Written by Annie McGovern, ETA ’12-13
I can’t hear the haul of iron from the bus stop,
but I know it’s there, folded into the wind
that blasts along the murky water behind the bench.
I can smell it, though,
the iron mixed with mud-flat egg, mackerel
and sweet bean bread pulled fresh from the oven.
You know you’ve entered old downtown
when the mountains across the bay are blocked
by the skeletons of Mokpo’s ship-building brigade.
A jingle across the road and the stop fills with school boys
in ironed pants and rolled up shirtsleeves.
They are starched,
and here’s the time to watch the latest girl groups from Seoul,
a rumor of a city, attainable only after the final bell sounds
and sinks into the mud. ‘Someday,’ they think,
and flock onto bus 15, leaving only me
and an old shipbuilder, waiting at the last bus stop
in old downtown.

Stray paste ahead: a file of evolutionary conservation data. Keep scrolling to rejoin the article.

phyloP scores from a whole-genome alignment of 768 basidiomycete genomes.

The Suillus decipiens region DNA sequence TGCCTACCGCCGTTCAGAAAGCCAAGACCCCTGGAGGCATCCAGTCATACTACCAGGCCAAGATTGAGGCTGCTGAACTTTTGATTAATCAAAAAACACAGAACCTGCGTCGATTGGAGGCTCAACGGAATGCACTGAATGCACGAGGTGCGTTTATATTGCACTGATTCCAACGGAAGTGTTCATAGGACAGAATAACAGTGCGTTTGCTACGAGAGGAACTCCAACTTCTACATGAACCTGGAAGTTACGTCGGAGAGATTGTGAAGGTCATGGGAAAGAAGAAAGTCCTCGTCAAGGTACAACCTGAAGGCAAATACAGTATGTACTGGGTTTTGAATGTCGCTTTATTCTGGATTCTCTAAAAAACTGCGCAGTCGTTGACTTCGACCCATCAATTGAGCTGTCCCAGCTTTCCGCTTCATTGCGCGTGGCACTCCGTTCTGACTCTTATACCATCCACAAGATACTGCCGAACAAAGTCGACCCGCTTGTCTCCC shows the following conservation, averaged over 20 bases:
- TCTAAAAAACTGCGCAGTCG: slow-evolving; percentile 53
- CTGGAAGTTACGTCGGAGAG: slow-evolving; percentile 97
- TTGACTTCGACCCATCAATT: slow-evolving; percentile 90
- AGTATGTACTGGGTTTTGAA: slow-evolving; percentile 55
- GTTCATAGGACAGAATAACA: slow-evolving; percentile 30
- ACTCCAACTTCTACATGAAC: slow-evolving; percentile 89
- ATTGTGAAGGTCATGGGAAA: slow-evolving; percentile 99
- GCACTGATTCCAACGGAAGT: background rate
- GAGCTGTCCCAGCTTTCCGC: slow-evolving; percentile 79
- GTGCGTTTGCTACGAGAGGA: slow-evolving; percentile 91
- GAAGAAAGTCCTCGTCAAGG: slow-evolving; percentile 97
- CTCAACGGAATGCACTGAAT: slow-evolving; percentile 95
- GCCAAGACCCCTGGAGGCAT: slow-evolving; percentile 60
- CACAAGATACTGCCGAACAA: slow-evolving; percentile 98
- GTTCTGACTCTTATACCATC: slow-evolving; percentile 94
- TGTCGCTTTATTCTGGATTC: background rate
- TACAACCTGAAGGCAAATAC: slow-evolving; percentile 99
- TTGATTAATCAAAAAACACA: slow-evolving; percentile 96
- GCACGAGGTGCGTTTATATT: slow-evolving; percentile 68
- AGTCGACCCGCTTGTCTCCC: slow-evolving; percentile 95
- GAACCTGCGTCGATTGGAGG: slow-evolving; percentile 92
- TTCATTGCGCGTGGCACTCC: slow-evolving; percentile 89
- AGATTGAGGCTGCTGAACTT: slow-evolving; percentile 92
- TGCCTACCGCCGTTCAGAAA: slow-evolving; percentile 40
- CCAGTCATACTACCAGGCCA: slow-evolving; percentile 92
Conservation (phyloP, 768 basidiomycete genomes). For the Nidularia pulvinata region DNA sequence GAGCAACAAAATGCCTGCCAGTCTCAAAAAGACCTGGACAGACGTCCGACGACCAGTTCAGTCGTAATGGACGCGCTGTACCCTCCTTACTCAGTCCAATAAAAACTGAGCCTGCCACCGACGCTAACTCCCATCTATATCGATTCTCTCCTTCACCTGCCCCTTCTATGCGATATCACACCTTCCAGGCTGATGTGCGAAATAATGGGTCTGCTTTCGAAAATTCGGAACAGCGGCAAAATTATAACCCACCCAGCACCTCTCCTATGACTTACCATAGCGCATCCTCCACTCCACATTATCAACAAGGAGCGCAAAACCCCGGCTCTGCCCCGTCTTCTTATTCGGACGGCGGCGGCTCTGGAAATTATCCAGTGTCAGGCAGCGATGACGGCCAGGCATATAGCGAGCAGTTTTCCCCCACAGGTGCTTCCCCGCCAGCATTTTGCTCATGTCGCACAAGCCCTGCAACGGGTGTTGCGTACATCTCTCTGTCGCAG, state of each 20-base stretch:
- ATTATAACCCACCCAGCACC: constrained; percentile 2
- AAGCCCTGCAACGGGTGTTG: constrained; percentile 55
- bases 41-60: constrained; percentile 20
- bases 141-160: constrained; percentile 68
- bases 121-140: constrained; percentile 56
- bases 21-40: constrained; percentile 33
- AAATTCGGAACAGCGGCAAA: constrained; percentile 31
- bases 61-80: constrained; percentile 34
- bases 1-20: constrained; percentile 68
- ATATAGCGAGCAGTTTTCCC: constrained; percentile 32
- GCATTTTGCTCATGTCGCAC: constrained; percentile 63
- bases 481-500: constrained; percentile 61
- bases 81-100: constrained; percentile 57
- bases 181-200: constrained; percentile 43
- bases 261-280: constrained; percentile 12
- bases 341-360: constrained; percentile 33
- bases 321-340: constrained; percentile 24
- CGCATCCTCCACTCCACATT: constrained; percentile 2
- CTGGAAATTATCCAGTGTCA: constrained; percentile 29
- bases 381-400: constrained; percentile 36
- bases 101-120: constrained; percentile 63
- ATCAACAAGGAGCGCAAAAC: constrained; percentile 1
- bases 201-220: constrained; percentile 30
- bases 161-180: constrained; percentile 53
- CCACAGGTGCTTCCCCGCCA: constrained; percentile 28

The bus is late.
Yudal mountain’s peak dissolves into Mokpo dusk,
while car tires screech: “Go home! Go home!”
and the shipbuilder stirs in his layers of coats and sweaters,
his hands and face emerge from the folds, with folds
in himself like a crumpled blanket shoved under the bed,
a hundred years of salt and rust and chain-links
banging on eardrums, sometimes an echo
even when he sleeps.
“Anjeuseyo. Shwisaeyo,” he says.
The wind almost covers his voice, and I curl
my toes on the curb as the bus approaches,
my foot in the door before it even breathes.
In the now dark a woman stoops in the grime
beyond the window, shoulder-bag empty,
and as the new city tunnel swallows me, and the flats
wheel by with their iron beached whales,
their graves of ten thousand octopi,
I realize what the man had said:
“Sit down, please. Rest.”
Anne McGovern is a 2012 – 2013 ETA at Jeongmyeong Girls’ High School in Mokpo.